Illegal Parrot Trade in Peru

Illegal wildlife trade is the fourth most profitable illegal industry in the world trailing behind drug, gun and human trafficking; it is second only to the trafficking of narcotics in neo-tropical countries in Latin America. One of the species most affected by this trade, is the parrot. Parrot trade has occurred for over one thousand years, and it has been one of the leading causes of many parrot species becoming close to extinction. The demand for parrots as pets comes not only from people in developed nations such as European countries and the United States, but there is also a high demand for them in countries where parrots are native. The majority of captive parrots are kept in poor conditions and typically do not receive a proper diet. Illegal parrot trade is carried out by individuals who participate in the trade in order to supplement their already low incomes; this means there are no specific illegal organizations that can be targeted in order to stop the trade, and a more dynamic approach is necessary in order to combat the issue. Evidence suggests the largest demand for parrots comes from source countries, and more exotic species of parrot are sold to wealthy people residing in developed countries; places like the United States and European countries. Illegal and unsustainable poaching combined with habitat loss have driven many parrot species to become endangered. A 2008 study reports 34 species of parrots being sold in Peruvian markets, of those one was considered to be endangered while two were on the brink of endangerment. Studies project that 80,000 to 90,000 parrots are poached annually in Peru alone. There have been many conservation efforts to reduce/eliminate illegal wildlife trafficking; however, enforcing these efforts is difficult in regions where policing assets are limited and the area to police is vast. Illegal parrot trading is directly linked to declines in parrot populations, the spread of disease and poor impressions for the tourist trade. The illegal wildlife trade in Peru is a dynamic issue that must take into account for the low-income status of traffickers involved and the overwhelming demand for these birds in both native and non-native countries. The solution to reducing, and eventually eliminating, illegal parrot trade must begin by transitioning traffickers to more sustainable income subsidy opportunities, finding a balance between Peruvian’s love for keeping wild animals as pets and the monetary gain from the trade; as well as being careful not to tread on the nations entitlement to their natural wildlife endowment, and implementing sustainable parrot breeding practices into the region.

3 thoughts on “Illegal Parrot Trade in Peru

  1. Devan Fitzpatrick

    I had no idea that this was going on! The fourth most profitable illegal industry, who knew. That’s a very sad situation and I’m happy that I now am aware of this issue thanks to you. I know how big of a national issue human trafficking is, and I also am aware that there needs to be more education around human trafficking. Your topic is a perfect example of another illegal trade that the public needs to be better educated on. It’s a shame that innocent animals have to be mistreated and brought to the brink of extinction because of our desperate want for ‘things’. I agree with your point that a big part of the problem is the law enforcement in Peru. Experts need to start thinking about ways we could aid this problem before it’s too late.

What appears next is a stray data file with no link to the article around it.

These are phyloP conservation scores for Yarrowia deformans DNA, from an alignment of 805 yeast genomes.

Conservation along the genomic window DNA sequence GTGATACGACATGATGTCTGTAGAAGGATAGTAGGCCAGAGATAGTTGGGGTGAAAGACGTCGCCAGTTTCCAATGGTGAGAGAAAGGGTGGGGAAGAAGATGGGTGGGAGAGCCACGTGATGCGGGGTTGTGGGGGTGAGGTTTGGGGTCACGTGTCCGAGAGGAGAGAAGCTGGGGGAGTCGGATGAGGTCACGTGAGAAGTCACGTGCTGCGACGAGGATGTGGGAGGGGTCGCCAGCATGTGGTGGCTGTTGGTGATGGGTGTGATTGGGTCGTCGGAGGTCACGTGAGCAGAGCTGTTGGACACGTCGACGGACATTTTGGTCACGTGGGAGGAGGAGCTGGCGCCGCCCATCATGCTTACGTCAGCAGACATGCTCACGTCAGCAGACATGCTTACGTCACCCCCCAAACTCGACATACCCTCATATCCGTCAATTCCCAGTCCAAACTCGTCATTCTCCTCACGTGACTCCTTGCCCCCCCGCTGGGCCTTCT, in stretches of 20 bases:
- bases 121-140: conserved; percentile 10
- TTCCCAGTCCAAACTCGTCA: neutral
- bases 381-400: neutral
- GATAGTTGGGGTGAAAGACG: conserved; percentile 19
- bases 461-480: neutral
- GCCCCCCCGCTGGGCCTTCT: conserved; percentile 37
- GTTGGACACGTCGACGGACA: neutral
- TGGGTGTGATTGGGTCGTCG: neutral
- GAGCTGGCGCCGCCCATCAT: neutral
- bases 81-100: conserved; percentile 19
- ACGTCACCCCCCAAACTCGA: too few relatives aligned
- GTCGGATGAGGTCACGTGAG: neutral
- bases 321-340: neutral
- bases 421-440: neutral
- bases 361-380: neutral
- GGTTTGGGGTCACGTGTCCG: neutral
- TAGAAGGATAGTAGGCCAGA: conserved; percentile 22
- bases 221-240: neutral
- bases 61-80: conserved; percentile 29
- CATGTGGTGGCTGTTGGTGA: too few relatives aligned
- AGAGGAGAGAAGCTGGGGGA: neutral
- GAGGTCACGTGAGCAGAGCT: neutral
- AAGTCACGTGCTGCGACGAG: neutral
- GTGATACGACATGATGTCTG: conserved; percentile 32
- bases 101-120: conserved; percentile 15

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  2. Juliana Skelly

    In my post for my class about Yemen, I spoke about how animals are being treated poorly in the country, one particular point of reference being the Taiz Zoo, where animals are left starving and unprotected. It’s infuriating and tragic how animals around the world are mistreated like this. I was aware of illegal parrot trade, but unaware of how deeply it permeates the world as a problem. Another tragic aspect is that humans are doing these things on account of their own need to survive, and putting themselves first “by individuals who participate in the trade in order to supplement their already low incomes”, just as those who bomb animal farms and abandon zoos in Yemen do so out of the need to farther their own gains: eliminate and preserve resources.

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  3. Maxwell Hamburg

    Who had any idea that there was such a thing as an illegal parrot trade!? It is extremely interesting how these things can go on while sliding fully under peoples radar of an actual issue. Is there the possibility that they tend to focus more on the deforestation and drug trade because they are seen as a bigger issue? The fact that it is so profitable is also crazy to think about because they are seen as just parrots to most people. What other people don’t realize is how having these parrots taken all over the world helps them become an invasive species if too many get out and have the opportunity to reproduce much like the silver carp here in America. I hope to see that you go into depth about the impact that this will have on other environments that they are not native too. It seems like a very interesting read.

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